Tuesday, 10 April 2012

pareidolia - a word for a common human activity

Last week I was looking at pictures taken by my photography class, and one person showed a shot of some rocks in a pond. The rocks looked like frogs, and we talked about whether we like to 'name' natural features by how they look to us. Some like it, some don't.

I don't find that walking around a beautiful natural place and classifying everything by some arbitrary human-based attribute is a useful exercise, probably because I often can't see what I'm 'supposed' to see. I've sometimes thought this naming of geographical features is like our anthropomorphising of animals.

The Macquarie Dictionary says of anthropomorphise:
(say anthruhpuh'mawfuyz)
verb (anthropomorphised, anthropomorphising)
–verb (t) 1. to ascribe human form or attributes to.
–verb (i) 2. to ascribe human form or attributes to an animal, a god, etc. Also, anthropomorphize.
So I guess if I say a rock looks like a frog, I could be anthropomorphising. But I must confess that this word didn't really describe the phenomenon for me.

But now I've learned a new word, from Slavenka's blog - pareidolia - which she defines as 'a psychological phenomenon where human brains see familiar objects in random shapes'.

In looking for the word on the internet I came across a Flickr site devoted to pareidolia, and so far my favorite is this one.

There's a similar Flickr site devoted to random shapes that look like faces. Here are some:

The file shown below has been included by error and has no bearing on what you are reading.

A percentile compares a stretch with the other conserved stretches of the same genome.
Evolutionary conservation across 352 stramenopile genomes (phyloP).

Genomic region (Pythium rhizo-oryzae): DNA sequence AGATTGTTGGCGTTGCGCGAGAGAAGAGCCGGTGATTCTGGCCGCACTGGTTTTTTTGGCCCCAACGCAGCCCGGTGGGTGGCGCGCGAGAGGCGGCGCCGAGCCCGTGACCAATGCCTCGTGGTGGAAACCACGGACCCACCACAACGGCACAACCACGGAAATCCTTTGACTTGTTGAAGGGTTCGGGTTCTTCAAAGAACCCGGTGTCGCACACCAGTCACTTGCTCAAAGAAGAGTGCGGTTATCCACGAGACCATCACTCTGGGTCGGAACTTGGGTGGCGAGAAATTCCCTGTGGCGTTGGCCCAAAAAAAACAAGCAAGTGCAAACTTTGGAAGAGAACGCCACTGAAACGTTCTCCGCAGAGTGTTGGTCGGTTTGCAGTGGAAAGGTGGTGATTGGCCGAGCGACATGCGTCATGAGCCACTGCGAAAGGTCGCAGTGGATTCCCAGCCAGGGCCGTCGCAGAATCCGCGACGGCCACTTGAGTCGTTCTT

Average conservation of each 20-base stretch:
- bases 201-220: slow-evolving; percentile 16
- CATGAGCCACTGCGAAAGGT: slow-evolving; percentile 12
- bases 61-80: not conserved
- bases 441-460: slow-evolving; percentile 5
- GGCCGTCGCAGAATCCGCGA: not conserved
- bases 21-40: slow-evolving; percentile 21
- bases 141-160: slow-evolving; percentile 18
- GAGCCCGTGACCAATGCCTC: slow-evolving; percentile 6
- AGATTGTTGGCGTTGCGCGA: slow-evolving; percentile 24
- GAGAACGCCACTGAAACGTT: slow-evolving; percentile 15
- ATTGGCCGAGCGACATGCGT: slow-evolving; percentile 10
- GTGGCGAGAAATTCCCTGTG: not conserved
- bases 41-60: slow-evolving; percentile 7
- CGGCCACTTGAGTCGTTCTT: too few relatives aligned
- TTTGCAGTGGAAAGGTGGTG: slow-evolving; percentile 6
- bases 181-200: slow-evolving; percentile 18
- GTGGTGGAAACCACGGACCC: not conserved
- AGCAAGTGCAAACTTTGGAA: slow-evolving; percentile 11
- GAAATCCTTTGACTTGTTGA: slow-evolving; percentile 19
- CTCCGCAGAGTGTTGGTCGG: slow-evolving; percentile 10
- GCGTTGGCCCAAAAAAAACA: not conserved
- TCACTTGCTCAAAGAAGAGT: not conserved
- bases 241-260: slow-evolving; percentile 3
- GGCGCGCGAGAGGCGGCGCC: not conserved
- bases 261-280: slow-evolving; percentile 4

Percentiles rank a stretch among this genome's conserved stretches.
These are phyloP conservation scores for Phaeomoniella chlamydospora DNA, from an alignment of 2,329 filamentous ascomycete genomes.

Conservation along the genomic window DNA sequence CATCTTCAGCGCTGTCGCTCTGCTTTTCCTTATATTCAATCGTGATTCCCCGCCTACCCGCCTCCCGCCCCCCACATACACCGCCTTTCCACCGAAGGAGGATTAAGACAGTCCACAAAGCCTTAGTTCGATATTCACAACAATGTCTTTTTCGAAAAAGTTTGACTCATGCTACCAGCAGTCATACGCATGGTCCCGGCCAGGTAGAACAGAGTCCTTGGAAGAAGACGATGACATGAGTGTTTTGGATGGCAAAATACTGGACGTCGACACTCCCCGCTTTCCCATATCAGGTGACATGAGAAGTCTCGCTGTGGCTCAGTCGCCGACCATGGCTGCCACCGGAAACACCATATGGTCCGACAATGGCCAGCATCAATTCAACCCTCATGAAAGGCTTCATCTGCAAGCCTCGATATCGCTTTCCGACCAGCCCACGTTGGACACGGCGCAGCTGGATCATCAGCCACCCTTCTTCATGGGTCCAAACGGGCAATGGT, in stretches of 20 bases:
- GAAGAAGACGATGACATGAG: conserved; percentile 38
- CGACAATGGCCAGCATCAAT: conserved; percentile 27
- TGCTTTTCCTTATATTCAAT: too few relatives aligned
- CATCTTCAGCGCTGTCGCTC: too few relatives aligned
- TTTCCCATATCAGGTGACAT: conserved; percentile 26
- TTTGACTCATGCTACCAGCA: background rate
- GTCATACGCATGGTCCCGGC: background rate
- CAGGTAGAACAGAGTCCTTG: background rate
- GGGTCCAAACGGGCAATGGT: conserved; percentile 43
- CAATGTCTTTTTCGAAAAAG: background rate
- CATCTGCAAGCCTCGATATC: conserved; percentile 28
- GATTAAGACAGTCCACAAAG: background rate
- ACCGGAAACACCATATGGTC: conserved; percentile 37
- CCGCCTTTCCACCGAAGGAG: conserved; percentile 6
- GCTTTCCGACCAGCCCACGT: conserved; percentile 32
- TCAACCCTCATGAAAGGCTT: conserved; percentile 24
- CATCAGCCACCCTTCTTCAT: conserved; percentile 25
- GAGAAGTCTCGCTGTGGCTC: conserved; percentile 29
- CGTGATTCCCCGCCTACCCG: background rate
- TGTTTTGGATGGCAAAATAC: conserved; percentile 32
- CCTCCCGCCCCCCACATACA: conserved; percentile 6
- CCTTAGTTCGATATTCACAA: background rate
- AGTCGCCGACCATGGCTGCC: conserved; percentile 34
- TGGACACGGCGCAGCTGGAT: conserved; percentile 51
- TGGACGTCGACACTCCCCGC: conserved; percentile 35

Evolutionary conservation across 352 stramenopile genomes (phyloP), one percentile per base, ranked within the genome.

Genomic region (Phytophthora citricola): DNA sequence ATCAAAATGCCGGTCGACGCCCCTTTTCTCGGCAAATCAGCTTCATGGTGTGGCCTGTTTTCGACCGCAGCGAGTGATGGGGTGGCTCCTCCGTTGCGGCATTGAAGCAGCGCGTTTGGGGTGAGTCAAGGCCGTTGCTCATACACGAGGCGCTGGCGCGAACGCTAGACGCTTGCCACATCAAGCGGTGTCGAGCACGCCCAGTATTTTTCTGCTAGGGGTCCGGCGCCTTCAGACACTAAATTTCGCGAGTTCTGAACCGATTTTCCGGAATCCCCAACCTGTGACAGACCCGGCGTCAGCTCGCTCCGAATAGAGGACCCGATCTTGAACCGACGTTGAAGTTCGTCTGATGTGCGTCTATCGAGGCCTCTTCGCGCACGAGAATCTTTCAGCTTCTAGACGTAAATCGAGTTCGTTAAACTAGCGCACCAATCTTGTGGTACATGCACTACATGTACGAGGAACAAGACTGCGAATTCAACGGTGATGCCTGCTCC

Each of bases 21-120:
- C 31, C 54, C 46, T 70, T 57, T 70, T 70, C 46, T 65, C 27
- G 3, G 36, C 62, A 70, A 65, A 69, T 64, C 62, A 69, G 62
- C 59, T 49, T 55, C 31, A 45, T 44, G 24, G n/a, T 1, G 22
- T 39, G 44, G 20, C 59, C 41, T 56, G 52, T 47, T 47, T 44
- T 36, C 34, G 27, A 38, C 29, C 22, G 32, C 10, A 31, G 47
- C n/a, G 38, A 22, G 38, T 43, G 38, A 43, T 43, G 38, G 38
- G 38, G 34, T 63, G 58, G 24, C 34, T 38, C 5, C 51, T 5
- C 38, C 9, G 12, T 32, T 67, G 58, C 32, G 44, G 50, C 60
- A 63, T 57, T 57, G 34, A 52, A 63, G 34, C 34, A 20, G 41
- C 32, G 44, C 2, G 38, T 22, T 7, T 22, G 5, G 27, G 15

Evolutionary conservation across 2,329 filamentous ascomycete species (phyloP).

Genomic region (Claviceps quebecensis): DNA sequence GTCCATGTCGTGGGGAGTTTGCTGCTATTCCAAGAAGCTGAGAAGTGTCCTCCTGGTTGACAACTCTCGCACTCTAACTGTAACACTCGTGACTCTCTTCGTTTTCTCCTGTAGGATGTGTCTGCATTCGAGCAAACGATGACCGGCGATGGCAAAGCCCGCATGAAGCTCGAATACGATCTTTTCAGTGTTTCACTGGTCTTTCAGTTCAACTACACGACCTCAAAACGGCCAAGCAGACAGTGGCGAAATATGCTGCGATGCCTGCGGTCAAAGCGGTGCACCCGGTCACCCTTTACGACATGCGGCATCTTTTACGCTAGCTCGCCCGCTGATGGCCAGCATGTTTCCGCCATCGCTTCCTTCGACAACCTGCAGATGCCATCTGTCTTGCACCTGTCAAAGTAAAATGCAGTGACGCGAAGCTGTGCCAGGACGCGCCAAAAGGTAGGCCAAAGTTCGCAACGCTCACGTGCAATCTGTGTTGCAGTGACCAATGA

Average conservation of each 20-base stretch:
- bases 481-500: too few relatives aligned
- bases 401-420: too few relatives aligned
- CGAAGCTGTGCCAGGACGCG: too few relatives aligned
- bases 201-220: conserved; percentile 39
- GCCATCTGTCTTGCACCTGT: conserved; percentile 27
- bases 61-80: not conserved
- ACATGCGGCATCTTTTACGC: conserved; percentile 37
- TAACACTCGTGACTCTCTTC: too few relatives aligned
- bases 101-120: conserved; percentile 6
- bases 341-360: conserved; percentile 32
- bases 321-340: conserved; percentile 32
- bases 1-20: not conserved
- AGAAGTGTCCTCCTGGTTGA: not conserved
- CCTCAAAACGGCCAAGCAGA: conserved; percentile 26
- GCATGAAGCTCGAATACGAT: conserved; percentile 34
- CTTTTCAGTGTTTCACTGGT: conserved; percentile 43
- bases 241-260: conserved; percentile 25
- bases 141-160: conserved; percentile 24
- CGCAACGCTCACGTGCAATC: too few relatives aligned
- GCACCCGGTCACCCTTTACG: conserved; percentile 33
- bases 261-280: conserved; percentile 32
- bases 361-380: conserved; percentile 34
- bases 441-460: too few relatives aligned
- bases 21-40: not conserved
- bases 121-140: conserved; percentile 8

proud womon said...

oooh i love the word... and i understand about not seeing what you're 'supposed' to - neither do i see what others say they do, abstract art being just one example... guess that comes down to individual perception - one person's 'flickr face' might just be another person's 'cupboard'!!

parlance said...

proud womon, I guess the primitive part of our brain is wired to make sense of shapes around us, in particular things that might signal danger. It sure is a good word. Whenever I post words here, I'm convinced I'm going to remember them, but I rarely do. The one I keep trying to recall is the one that's even better than 'procrastinate', because it means putting something off until the day AFTER tomorrow.

Hsin-Yi said...

Hey Parlance - I finally got a chance to come over & check out your own blog! :-)

Interesting discussion - I guess it's a bit like when people see shapes & things in clouds...I think people do like to try and find human features in things. Isn't an extreme form those "miracles" where people claim to see the face of Jesus in a slice of toast or something?? :-)

Personally, I hate the way people tend to anthropomorphise - especially dogs! It does them so much more harm than we realised - and I also think it points to how egocentric we are as humans that we feel the need to give human emotions, values & attitudes to everything around us. What's wrong with accepting that dogs think like a dog and are completeley different from us? Doesn't make them "lesser" creatures just because they don't have the same priorities or values (or hang-ups!) that we do! ;-)

parlance said...

Hsin-Yi, I agree about the damage we do other animals by measuring them against what we value in the human animal.
One example is our much-vaunted 'intelligence'. I've listened to a couple of programs on Radio National suggesting 'intelligence' is not actually a valuable characteristic in a species. I don't know any other species on the road to ruining the entire planet.